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As automakers race to produce and secure increasingly technologically advanced vehicles, aftermarket industries and vehicle owners could be at risk of being left in the cold, according to one expert.
Ellis and Associates founder John Ellis, whose resume includes work for Ford and Motorola, related some of the fascinating and worrisome concepts being kicked around by technical whizzes and OEMs on Thursday in a Guild 21 call.
Ellis described the recent “Jeep hack” and “Tesla hack” by white-hat techies, done to raise public awareness of how vulnerable connected cars actually are. Even on unconnected cars, the OBD-II port creates a huge security hole — particularly as more parties like usage-based insurers plug devices into it.
The threat of cyberattack via the Internet or OBD-II isn’t just limited to owners and OEMs. For or a theory on how hackers could turn a collision repair facility into an “auto brothel,” see this coverage.
Such security concerns — the “Jeep hack” famously killed a Wired writer’s engine in the middle of a freeway — are leading some OEMs to consider ideas like encrypting the CAN bus networking a vehicle’s electronics, according to Ellis.
While potentially protecting vehicles from cyberattacks, encrypting the CAN bus could theoretically put mechanics, collision repairers, modders and hobbyists in the expensive position of needing OEM scan tools and licenses to perform diagnostics, according to Ellis.
Third-party scan tools could be boxed out, due to their inability to access the coded system, hypothesized Ellis, who stressed his analysis was merely an “opinion answer,” not a fact.
“The tool would still exist,” he said. “It would just be a) built or managed by the OEM, identified by the OEM and then controlled by the OEM.”
If OEMs discontinued support for earlier generations of their own scan tools, “there is the potential for some significant economic harm in terms of the shop,” he said.
One alternative to both using mixed-results third-party scan tools and buying every single OEM scan tool has been for shops to use the asTech, which beams vehicle information back to Collision Diagnostic Services. CDS has the licenses to OEM scan tools, and it performs the actual pre- and post-repair scans and gives the results to the shops.
A CDS executive said CAN encryption wouldn’t affect its ability to serve as a middleman alternative.
“It would not affect us in any significant fashion,” product development Vice President Walt McIntyre wrote in an email. “We do not interpret the data being transmitted. We might have to change some packet handling strategy, but nothing dramatic.”
Another potential complication for the aftermarket could be region-encoded parts, according to Ellis.
“Geocoding of automotive parts is now a topic on the minds of the OEMs as they are beginning to deal with, in their minds, what they think, is ostensibly a safety issue,” he said.
For mechanics, repairers and modders, such a move to ensure security — and brand quality — could mean “you can no longer swap parts.” European components, for example, couldn’t be used on an American car, Ellis said. (Of course, de facto geocoding also already exists when different international standards prevent countries from trading parts — witness a fried BMW which received a European lamp by mistake.)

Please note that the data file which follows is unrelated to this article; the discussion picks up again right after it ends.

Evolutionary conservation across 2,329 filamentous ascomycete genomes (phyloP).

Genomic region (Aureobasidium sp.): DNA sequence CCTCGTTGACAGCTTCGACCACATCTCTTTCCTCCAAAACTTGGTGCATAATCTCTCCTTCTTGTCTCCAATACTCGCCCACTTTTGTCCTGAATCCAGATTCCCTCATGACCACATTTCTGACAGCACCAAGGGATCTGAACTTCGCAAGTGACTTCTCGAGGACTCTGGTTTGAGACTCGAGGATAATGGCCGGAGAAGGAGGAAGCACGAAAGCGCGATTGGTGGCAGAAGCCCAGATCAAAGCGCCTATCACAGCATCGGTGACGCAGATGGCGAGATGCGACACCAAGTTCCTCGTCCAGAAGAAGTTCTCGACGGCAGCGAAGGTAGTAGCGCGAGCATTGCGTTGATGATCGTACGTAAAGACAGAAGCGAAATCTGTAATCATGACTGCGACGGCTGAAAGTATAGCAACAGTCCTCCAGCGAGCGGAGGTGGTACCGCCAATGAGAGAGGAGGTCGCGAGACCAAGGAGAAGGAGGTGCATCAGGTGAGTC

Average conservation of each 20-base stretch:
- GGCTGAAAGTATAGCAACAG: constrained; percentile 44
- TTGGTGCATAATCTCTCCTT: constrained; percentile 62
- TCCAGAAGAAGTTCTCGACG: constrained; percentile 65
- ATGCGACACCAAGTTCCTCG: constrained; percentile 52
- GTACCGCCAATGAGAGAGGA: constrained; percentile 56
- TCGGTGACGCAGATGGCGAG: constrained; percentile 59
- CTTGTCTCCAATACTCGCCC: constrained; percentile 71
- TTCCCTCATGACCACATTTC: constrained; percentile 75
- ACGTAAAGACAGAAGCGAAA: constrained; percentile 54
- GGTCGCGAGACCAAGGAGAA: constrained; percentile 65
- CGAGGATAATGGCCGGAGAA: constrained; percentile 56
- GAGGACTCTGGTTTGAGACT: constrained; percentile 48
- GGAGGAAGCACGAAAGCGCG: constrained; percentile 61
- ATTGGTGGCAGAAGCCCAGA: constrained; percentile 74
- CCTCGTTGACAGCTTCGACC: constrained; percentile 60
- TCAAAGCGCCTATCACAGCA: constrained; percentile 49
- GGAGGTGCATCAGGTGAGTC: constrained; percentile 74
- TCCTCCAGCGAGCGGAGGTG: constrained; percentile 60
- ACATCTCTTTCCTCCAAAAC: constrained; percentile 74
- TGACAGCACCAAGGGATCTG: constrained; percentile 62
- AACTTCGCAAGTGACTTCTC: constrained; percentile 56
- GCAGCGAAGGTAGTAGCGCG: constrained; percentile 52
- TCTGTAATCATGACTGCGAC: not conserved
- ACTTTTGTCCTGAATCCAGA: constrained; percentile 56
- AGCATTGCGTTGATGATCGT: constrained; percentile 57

Such geocoding isn’t necessarily limited to the high-tech realm. Ellis gave the example of Keurig, whose CEO Brian Kelley announced in 2013 that non-Keurig coffee pods would no longer work in “Keurig 2.0,” according to a transcript on Seeking Alpha.
“While we’re still not willing to discuss specifics about the platform for competitive reasons, we are confident it delivers game-changing performance,” Kelley said, according to the Seeking Alpha transcript. “To ensure the system delivers on the promise of excellent quality beverages produced simply and consistently every brew every time, we use interactive technology to help us perfectly brew all Keurig brew packs. Because of this the system will not brew unlicensed packs.”
Media reports indicate competitors like RealCup have already beat the system, which the Verge reported is based on infrared light examining the ink.
Ellis also pointed out the “very cool, very interesting, very fun” but likely difficult-to-refinish color-changing Nissan paint.
The technology works by sending electrical charges to realign nanoparticles of glass on the Nissan, causing a different color of light to be refracted at the eye. Voila: The car has a different paint color.
Ellis didn’t know much more about the technology, such as who could sell the paint and what kind of equipment or credentialing might be necessary for a refinisher to apply it.
“Lots of questions, and that’s why we’re raising it,” said Ellis, who earlier noted that the paint and refinishing industry didn’t seem to be discussing it much at SEMA.
All of these examples indicated that OEMs “aren’t necessarily as aware as they probably should be” of the concerns of a gigantic aftermarket, including the collision repair industry.
“If we’re not careful, we will end up in a world that is so controlled by the OEM … that we have issues in terms of choice,” he said.
Featured image: As automakers race to produce and secure increasingly technologically advanced vehicles — and vectors like the OBD-II port — aftermarket industries and vehicle owners could be at risk of being left in the cold, according to one technology expert. (Yuri Snegur/iStock/Thinmkstock)